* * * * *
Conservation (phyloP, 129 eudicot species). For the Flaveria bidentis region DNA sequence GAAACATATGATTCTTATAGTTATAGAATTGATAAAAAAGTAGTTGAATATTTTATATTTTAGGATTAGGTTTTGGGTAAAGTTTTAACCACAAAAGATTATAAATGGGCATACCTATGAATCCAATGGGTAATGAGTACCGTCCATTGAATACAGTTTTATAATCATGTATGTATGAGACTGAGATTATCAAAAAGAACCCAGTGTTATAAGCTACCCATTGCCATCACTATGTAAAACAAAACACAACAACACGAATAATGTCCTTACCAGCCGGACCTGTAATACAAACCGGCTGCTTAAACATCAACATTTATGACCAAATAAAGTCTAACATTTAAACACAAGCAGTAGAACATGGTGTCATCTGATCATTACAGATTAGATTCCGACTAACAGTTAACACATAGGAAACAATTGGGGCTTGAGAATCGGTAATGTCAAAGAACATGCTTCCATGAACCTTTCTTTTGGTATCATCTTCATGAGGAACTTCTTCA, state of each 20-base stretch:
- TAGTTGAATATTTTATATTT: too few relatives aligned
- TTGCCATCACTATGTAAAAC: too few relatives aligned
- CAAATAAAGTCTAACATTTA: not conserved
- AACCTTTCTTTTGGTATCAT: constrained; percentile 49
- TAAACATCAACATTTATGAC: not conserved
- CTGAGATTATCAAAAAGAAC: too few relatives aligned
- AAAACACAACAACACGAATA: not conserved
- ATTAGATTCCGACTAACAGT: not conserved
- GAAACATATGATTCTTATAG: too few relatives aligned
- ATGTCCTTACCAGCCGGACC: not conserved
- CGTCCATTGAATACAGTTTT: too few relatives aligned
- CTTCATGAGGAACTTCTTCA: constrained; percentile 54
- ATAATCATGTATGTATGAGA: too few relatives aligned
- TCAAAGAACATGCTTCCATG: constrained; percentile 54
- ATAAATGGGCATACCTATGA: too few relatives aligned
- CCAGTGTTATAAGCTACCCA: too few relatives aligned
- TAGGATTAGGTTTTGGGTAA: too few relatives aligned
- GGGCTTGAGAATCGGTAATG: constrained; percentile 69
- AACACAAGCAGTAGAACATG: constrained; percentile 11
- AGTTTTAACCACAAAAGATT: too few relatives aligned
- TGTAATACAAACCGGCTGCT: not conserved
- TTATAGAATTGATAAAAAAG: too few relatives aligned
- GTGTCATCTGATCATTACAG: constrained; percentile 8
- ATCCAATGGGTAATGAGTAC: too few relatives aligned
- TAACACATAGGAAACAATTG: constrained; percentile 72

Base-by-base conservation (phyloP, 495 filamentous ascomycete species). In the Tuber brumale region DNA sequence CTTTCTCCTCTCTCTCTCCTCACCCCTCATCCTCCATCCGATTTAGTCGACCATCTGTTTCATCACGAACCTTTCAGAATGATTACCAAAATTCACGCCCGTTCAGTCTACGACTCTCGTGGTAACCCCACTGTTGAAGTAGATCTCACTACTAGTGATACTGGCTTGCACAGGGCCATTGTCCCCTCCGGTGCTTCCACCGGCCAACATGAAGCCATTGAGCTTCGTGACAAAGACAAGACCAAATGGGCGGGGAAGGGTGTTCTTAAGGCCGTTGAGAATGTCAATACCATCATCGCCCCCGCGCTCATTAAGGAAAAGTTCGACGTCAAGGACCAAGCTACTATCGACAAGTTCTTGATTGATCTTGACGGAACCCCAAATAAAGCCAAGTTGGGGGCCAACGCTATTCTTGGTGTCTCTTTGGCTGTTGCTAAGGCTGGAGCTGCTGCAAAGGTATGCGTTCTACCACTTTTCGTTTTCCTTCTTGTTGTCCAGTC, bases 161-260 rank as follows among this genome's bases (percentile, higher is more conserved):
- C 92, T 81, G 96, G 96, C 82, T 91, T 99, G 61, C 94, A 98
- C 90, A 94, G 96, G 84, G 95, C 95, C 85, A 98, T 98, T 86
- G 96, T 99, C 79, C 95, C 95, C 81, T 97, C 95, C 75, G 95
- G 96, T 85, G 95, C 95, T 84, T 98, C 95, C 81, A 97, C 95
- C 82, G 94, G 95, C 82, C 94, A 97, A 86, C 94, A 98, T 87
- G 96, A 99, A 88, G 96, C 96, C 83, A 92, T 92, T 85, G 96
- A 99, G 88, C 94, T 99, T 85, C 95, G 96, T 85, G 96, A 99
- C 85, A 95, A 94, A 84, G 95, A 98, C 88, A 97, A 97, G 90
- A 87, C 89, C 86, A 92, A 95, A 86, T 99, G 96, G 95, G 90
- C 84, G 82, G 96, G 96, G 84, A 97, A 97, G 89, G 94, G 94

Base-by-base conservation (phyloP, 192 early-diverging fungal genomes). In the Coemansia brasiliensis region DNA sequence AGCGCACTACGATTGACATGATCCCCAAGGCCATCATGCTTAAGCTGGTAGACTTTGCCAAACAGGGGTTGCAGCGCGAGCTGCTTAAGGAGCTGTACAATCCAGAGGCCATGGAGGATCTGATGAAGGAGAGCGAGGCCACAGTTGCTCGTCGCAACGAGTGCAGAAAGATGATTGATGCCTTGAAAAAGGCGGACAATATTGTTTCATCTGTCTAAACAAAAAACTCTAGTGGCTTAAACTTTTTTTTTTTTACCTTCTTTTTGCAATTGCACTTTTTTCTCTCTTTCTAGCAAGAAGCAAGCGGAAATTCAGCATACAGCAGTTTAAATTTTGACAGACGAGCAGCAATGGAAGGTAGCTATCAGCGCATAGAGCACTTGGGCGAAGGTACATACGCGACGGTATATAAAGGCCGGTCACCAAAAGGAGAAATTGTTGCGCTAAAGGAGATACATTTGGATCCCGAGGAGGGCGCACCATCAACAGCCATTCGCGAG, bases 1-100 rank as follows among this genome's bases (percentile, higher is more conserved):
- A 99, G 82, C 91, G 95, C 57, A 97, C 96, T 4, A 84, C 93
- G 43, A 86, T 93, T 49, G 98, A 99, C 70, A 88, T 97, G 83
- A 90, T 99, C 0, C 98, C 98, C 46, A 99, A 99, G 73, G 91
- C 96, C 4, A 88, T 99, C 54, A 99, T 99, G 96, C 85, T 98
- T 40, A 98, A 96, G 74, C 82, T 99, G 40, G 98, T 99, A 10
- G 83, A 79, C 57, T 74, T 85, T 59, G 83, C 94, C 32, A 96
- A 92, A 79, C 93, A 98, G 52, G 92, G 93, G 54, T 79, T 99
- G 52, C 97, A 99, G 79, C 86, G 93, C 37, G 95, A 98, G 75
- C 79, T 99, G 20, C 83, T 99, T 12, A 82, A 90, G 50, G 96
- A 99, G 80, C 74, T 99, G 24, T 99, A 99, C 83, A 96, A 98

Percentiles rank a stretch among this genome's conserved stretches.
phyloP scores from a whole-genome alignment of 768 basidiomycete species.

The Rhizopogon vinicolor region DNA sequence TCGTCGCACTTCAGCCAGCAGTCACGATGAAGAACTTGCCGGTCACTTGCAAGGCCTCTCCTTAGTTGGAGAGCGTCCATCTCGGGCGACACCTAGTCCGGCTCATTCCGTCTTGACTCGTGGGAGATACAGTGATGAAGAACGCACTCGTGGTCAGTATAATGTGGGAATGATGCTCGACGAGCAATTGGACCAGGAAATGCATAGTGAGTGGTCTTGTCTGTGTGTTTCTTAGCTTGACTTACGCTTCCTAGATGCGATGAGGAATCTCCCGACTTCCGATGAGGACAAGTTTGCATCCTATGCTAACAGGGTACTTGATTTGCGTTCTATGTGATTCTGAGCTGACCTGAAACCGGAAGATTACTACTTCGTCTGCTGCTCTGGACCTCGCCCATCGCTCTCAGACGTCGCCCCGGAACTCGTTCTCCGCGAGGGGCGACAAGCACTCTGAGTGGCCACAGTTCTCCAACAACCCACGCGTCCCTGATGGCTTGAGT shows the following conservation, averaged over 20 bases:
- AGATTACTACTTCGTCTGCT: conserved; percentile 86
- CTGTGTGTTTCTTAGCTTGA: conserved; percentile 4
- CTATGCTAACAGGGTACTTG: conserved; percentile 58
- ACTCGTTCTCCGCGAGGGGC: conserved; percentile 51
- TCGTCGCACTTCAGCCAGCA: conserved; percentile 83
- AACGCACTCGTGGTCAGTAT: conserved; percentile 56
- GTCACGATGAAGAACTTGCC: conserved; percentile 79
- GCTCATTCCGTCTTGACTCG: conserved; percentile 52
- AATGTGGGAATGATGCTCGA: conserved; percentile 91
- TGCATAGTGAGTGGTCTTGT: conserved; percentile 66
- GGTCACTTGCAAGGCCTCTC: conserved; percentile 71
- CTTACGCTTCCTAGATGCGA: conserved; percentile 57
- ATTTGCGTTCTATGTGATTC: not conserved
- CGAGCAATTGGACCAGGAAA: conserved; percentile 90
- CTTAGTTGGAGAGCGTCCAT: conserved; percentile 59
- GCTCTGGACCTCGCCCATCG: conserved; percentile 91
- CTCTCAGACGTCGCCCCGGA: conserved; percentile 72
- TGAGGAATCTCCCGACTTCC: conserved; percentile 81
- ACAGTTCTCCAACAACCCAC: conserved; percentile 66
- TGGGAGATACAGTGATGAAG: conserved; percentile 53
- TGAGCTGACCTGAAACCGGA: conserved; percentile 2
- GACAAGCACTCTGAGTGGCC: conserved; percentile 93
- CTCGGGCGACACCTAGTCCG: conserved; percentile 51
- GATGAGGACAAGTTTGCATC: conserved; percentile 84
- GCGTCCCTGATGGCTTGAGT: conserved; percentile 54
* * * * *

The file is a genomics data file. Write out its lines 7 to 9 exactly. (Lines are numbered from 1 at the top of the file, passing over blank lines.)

- CTGAGATTATCAAAAAGAAC: too few relatives aligned
- AAAACACAACAACACGAATA: not conserved
- ATTAGATTCCGACTAACAGT: not conserved